The government is said to be seriously considering raising fuel duty after it being frozen for eight years and saving drivers over 13% on everyday costs. Along with this, it is thought that they will also increase the duty on alcohol to raise help raise upwards of £20 billion for the NHS and other health services.

If the move was to be actioned in the Autumn budget, then it would mean the government could raise over £800 million based on current estimates within the first 12 months.

However, its predicted that the government may have lost out on over £46 billion from freezing fuel duty since 2010, and this slight increase does not look like it will go far in chopping away the deficit.

Fuel duty

Fuel duty has been a contentious subject for all parties since the then Conservatives introduced the fuel escalator in 1993, this increased fuel duty in line with inflation, which saw the tax surge by 75% just five years after it was introduced. Once scrapped in 1999, many said it was too late and the damage had already been done.

This brought forward the need for reform. In 2010 it was frozen at 57.95 pence per litre, at the time in an effort to reduce the stress on households across the country, but with the deficit not getting any smaller, the government are now acting towards changes which could give them a much-needed boost within the budget.

Causing a stir

Ministers and public bodies on both sides of the argument have been raising the heat since this report was released. While some backbench MPs are strongly against the rise, some MPs suggest that a small increase in fuel and alcohol duty would be less disagreeable to the general public than increasing income tax, which has not changed since the 70’s.

Insiders from the government didn’t confirm a specific increase, but the general gist of the message was a positive affirmation of the change. A Whitehall source told The Times: “The PM has been clear, our commitment on the NHS goes above and beyond anything that’s come before and we will all need to contribute a bit more in a fair and balanced way.”

Britain’s fuel is already one of the most expensive in the world, and this rise would help to cement our place at the top. We’ve mentioned before that some families are having to choose between food or fuel and this rise will not help, no matter the increase.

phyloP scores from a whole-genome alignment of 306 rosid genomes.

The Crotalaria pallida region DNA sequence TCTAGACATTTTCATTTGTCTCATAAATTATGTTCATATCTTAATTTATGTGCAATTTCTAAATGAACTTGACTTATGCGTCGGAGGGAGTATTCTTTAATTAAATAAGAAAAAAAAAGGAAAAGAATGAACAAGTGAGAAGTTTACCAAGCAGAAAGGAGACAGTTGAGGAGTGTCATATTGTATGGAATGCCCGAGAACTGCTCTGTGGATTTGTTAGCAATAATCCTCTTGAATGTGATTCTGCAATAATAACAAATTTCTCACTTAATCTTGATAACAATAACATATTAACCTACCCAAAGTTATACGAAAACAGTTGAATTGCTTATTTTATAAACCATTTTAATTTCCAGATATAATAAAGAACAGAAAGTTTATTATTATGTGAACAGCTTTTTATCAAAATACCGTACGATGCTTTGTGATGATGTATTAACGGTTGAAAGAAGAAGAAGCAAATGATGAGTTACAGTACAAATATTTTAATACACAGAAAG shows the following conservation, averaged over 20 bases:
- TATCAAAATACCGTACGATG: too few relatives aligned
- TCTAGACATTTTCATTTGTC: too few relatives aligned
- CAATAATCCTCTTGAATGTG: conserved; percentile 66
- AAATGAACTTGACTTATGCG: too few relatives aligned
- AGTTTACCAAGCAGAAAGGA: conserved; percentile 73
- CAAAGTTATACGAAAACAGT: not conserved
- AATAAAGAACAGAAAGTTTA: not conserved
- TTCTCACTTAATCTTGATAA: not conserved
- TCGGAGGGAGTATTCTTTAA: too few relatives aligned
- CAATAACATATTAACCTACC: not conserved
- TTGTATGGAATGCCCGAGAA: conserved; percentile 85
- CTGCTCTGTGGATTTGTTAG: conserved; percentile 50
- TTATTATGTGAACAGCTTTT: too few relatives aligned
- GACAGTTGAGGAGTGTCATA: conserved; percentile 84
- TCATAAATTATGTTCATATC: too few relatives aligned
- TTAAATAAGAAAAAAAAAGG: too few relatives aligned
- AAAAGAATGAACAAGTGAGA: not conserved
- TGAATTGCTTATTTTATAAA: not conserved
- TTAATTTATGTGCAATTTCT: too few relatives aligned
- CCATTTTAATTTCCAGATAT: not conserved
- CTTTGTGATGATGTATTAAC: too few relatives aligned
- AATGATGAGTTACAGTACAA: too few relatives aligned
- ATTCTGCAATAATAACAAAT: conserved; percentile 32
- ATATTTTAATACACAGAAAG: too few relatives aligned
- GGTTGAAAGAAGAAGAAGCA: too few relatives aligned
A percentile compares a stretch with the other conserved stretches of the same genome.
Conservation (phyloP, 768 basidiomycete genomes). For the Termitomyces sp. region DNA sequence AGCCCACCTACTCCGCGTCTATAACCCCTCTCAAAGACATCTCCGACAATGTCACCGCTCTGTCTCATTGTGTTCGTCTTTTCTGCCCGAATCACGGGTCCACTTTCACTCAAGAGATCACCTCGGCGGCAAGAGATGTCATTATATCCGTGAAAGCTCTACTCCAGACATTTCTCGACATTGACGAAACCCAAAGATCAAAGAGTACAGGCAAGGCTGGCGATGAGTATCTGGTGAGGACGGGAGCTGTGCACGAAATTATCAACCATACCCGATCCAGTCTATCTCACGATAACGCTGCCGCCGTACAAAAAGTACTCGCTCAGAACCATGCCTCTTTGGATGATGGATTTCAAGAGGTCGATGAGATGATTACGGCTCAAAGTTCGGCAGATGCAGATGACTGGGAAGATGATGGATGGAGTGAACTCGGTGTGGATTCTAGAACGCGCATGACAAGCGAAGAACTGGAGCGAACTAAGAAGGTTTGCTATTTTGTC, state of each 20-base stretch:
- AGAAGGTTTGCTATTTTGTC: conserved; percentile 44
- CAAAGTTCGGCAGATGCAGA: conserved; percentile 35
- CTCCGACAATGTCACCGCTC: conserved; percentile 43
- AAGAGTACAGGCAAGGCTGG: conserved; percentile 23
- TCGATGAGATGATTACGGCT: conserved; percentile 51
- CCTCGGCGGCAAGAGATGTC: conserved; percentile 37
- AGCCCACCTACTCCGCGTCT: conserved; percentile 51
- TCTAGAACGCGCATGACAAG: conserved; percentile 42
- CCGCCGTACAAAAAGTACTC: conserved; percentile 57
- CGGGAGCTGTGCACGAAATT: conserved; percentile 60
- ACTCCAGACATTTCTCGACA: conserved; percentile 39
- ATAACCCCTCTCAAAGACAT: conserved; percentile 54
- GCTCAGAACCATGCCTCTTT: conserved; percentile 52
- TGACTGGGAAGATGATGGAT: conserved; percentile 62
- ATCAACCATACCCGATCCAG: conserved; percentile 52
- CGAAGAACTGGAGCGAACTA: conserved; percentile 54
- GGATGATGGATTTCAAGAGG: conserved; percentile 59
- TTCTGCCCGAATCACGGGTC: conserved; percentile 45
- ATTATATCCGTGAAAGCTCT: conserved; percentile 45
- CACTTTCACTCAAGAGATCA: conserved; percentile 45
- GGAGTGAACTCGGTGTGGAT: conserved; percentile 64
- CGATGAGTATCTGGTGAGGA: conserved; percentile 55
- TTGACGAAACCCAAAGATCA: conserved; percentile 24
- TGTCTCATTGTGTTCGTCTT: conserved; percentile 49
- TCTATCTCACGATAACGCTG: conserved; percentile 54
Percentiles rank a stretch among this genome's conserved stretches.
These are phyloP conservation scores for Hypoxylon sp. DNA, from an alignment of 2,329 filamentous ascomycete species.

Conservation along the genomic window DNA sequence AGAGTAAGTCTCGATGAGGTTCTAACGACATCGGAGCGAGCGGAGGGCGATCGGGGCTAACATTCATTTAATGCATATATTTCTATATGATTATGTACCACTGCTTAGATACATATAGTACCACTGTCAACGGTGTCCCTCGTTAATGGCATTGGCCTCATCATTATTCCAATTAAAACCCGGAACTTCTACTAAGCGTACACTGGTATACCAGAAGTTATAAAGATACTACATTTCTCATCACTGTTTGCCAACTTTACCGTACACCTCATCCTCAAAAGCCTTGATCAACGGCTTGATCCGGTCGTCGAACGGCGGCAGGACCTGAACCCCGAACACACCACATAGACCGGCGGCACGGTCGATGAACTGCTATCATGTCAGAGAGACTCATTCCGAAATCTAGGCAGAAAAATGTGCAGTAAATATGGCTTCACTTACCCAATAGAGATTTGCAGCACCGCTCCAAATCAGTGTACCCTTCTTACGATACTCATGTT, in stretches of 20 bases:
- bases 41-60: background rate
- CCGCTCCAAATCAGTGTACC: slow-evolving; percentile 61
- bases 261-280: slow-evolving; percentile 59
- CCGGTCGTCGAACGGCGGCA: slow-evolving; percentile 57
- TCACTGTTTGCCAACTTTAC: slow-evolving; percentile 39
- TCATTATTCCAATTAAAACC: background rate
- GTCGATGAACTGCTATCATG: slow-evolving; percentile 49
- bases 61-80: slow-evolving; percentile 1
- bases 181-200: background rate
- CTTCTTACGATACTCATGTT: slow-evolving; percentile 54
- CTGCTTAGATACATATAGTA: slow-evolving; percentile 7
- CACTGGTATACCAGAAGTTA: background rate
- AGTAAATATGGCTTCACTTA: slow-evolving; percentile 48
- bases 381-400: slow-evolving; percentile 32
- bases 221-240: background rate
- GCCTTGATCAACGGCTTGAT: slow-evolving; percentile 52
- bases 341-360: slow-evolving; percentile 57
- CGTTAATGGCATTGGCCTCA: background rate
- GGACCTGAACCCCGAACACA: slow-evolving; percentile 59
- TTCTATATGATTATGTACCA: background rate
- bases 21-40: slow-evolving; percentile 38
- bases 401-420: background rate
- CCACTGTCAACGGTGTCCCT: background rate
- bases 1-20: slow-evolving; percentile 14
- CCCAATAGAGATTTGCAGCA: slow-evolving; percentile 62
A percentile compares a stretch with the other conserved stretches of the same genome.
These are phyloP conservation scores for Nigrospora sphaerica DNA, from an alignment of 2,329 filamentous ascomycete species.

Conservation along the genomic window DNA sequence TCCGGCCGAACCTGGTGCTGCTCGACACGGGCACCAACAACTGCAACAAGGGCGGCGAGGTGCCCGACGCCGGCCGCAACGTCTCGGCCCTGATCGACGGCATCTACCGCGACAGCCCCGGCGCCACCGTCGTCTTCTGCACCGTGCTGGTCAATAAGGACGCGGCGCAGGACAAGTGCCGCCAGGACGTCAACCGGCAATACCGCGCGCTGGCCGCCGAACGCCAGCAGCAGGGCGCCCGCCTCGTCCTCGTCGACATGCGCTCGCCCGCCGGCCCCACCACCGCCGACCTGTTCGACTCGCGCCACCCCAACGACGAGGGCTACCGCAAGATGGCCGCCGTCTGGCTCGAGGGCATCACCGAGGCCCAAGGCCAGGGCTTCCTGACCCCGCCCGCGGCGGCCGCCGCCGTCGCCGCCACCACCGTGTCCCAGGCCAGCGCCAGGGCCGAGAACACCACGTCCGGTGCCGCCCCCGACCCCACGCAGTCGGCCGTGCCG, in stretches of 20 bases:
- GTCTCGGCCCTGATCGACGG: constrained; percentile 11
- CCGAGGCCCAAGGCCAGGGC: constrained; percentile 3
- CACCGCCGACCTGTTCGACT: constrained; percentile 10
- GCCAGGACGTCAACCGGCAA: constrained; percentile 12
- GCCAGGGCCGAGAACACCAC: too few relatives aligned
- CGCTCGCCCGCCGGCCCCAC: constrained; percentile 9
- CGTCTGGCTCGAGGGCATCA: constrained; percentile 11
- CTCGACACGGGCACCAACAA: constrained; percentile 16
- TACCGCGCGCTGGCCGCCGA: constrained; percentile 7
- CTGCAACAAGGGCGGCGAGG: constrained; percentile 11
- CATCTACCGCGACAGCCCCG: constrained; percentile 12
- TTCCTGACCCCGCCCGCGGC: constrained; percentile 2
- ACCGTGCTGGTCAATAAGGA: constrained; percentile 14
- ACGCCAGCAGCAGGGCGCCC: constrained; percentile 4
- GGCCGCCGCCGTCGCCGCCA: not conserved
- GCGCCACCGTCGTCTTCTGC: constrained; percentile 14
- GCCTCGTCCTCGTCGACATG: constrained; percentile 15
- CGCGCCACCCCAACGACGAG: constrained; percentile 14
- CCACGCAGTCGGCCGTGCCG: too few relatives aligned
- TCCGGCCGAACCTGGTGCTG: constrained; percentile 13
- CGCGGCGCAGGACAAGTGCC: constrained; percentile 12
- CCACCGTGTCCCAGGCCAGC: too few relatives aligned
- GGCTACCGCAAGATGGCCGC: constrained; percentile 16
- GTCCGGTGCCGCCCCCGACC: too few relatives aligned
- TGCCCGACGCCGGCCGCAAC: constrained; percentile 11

On the other hand, environmental campaigners would encourage a rise as it means people are less likely to use their cars and therefore reduce emissions. A report by Greener Journeys last month recommended increasing fuel duty by as 8 pence per litre, but this, however, is most unlikely to happen.

Carl Emmerson, deputy director of the IFS, said: “If they don’t [lift the freeze], the deficit hole will get even bigger. The challenge of finding the money for the NHS, keeping the public finances on the track the chancellor might want, would all be harder if you continued freezing it. I presume that the Treasury is finding it difficult to say we can just squeeze spending . . . That leaves them the option of either ditching the deficit target and borrowing more, or going for some tax rises.”

Any increase will not be unexpected, as fuel duty has been frozen for a long period of time. The government has already pledged to put fuel duty in line with the retail price index for 2019/20, but this change would bring it in a year earlier and potentially increase it earlier than initially anticipated.

What can you do?

Until the government confirms its changes and releases the cost increase, you can do a few things to share your opinion on the changes to fuel duty.

  1. Write to your MP – share your views and what you think about the subject, would you support or oppose a change and what change would you like to see? Ask what their opinion is and see what they say in return to your letter.
  2. If you are strongly against such a change, then have a look at FairFuelUK. They describe themselves as “The real independent and not for profit voice of 37m UK drivers” and work to lobby government on better ways to tax road usage for fairer driving laws. You can sign up to support their petitions, and they will automatically add your name to anything they take to parliament etc.
  3. Use the PetrolPrices app to find the cheapest fuel near you as you can save over £200 a year on fuel by using our service.

What would an increase in fuel tax mean for you? Do you think an increase to help the NHS is fair? Let us know below

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